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MOST PEOPLE have only one birthday - the one according to the Gregorian calendar. Some people, who also take note of lunar calendar dates, celebrate their lunar calendar birthdays as well, which sometimes coincide with their regular birthdays, and can also be as much as a month apart. Child Holocaust survivor Rena Quint doesn't observe her lunar birthday, but nonetheless has two birthdays - one in December and the other in February. The reason: Until some 25 years ago, she didn't know the date of her real birthday. Quint was brought to America on false papers. They belonged to a child who had perished in the Holocaust, and the little girl's mother, whose relatives in America sponsored her migration to the country, felt sorry for another little girl who had lost both her parents and her two brothers.
Soon after their arrival in America, the woman - who had been very frail after her ordeal in the camps - died. Her relatives did not want to keep the little orphan girl and passed her on to a childless couple who gave her a warm, loving home and a new lifestyle. Because she had no papers other than those of the dead child, her new family always celebrated her birthday in February, the date of birth listed on the documents. Quint was already the mother of four grown children when she decided to go to her native Poland with her husband, Rabbi Emanuel Quint, to try to find details of her biological parents and her real date of birth.
She discovered that she was actually two months older than she had always presumed. Because her family had always celebrated her birthday in February, she didn't make a big fuss about the December date, but when her friends learned her story, many of them chose to celebrate both December and February with her. Last December, she turned 70, and nobody made a big deal of it because around the same time, two of her grandsons, one from Israel and the other from America, were celebrating their bar-mitzvas.
However, unbeknownst to her, a huge 70th birthday party was in the offing. Amazingly, despite the large number of invitees - all of whom were relatives or close friends - the party remained a surprise until the last moment.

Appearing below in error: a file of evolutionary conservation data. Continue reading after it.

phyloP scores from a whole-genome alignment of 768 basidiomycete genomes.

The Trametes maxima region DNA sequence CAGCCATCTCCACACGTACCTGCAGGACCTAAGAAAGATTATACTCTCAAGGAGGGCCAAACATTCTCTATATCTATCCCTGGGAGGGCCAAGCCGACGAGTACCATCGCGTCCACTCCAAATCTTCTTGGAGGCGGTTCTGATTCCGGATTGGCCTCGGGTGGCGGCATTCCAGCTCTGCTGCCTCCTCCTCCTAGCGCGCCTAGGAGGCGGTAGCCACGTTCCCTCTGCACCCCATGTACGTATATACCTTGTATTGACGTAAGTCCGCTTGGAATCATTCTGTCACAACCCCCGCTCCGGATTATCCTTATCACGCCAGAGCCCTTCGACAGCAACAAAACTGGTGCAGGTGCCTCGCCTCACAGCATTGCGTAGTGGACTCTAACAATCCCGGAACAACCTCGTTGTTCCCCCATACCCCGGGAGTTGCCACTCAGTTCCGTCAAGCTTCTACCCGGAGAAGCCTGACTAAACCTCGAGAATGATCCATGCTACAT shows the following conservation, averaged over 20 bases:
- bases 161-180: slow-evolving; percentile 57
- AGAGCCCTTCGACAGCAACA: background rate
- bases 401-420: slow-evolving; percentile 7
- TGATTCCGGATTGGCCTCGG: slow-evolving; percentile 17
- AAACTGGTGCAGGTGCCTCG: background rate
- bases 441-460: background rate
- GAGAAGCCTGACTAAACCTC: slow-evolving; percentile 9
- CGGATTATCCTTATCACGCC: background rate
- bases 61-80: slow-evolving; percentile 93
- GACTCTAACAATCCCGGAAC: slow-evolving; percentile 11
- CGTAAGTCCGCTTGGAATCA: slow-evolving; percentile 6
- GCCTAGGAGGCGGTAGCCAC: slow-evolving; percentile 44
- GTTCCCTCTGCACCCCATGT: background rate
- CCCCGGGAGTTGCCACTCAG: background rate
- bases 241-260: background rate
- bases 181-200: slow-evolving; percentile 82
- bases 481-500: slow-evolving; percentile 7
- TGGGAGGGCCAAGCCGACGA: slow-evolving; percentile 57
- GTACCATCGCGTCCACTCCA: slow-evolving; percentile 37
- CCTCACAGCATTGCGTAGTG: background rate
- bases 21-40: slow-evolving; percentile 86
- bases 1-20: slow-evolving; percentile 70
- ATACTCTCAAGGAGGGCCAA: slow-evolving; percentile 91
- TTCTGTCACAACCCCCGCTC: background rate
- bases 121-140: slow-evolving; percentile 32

One of Quint's granddaughters told her that she was making a surprise party for another relative and that she wanted her grandmother to come festively attired to add to the party atmosphere. It was only when Quint and her husband arrived at Kibbutz Ramat Rahel on the outskirts of Jerusalem, where everyone was already gathered, that the penny dropped. An elated Quint went around kissing and hugging everyone, and sat with tears in her eyes as her husband read to her a love poem that eloquently expressed how much she is the center of his universe. Quint's excitement kept mounting as she watched a video prepared by one of her grandsons that showed the highlights of her life - primarily her own wedding, the weddings of each of her children and the weddings last year of her two eldest granddaughters, each of whom will this year make her a great grandmother.
Her first great grandchild is due to be born some time between Purim and Pessah, and the second around Shavuot.
Quint told her guests that until she was 10 years old, she had never celebrated her birthday, let alone had a birthday party. When she came to live in Jerusalem around two decades ago, she knew hardly anyone. In synagogue, only one person came over to introduce himself - and he, like she, was a new immigrant. She recalled telling her husband that it was just as well that they weren't having any family simha in the immediate future, because unlike the situation in Flatbush, where they had lived before among hundreds of friends, in Jerusalem, they had hardly anyone to invite. This is no longer the situation.
Community conscious almost to an extreme, both husband and wife joined numerous organizations in which they were intensely active and continue to be, in addition to which they opened up their home to scores of organizational events, hosting as many as 70 people at a time. Their amazing hospitality is legend not only in Jerusalem but also in the US. It is not unusual for some Emunah leader in America to call Rena Quint and ask whether she can put up visiting guests in her home, or whether she can make her home available for a welcome reception for an Emunah family mission.
Quint is also a volunteer guide at Yad Vashem, and a firm favorite with visiting groups from the US, who make a point of asking for her to guide them.
She also guides at the David Citadel Museum; volunteers at Yad Sarah and other welfare organizations; regularly attends lessons and lectures on Jewish texts; and is the first to instantly come to the aid of any of her friends who fall ill, lose their keys or have their pockets picked. In addition, she has never forgotten what it means to be alone, and she hosts birthday luncheons and dinners for friends and even chance acquaintances who have few or no relatives in Israel.
The little orphan girl, who came to America homeless, friendless and almost inarticulate for lack of education, today has 21 grandchildren, 18 of whom live in Israel. Two of the three who live in America came with their father to be with her on this special day in her life. That was probably the best surprise and the best gift of all. Her three daughters - Menucha, Naomi and Jodi - live in Israel and she sees them all the time. Her son, David, who lives in New York, has work pressures which make it difficult for him to get away. He was in Israel in December-January for the two bar-mitzvas, and she was sure that she would not see him again for months.
At the party, Quint apologized to anyone who had been left off the invitation list, "but I had nothing to do with it."
Still there's always a chance to rectify such omissions. The Quints will be celebrating their 47th wedding anniversary in mid-March.
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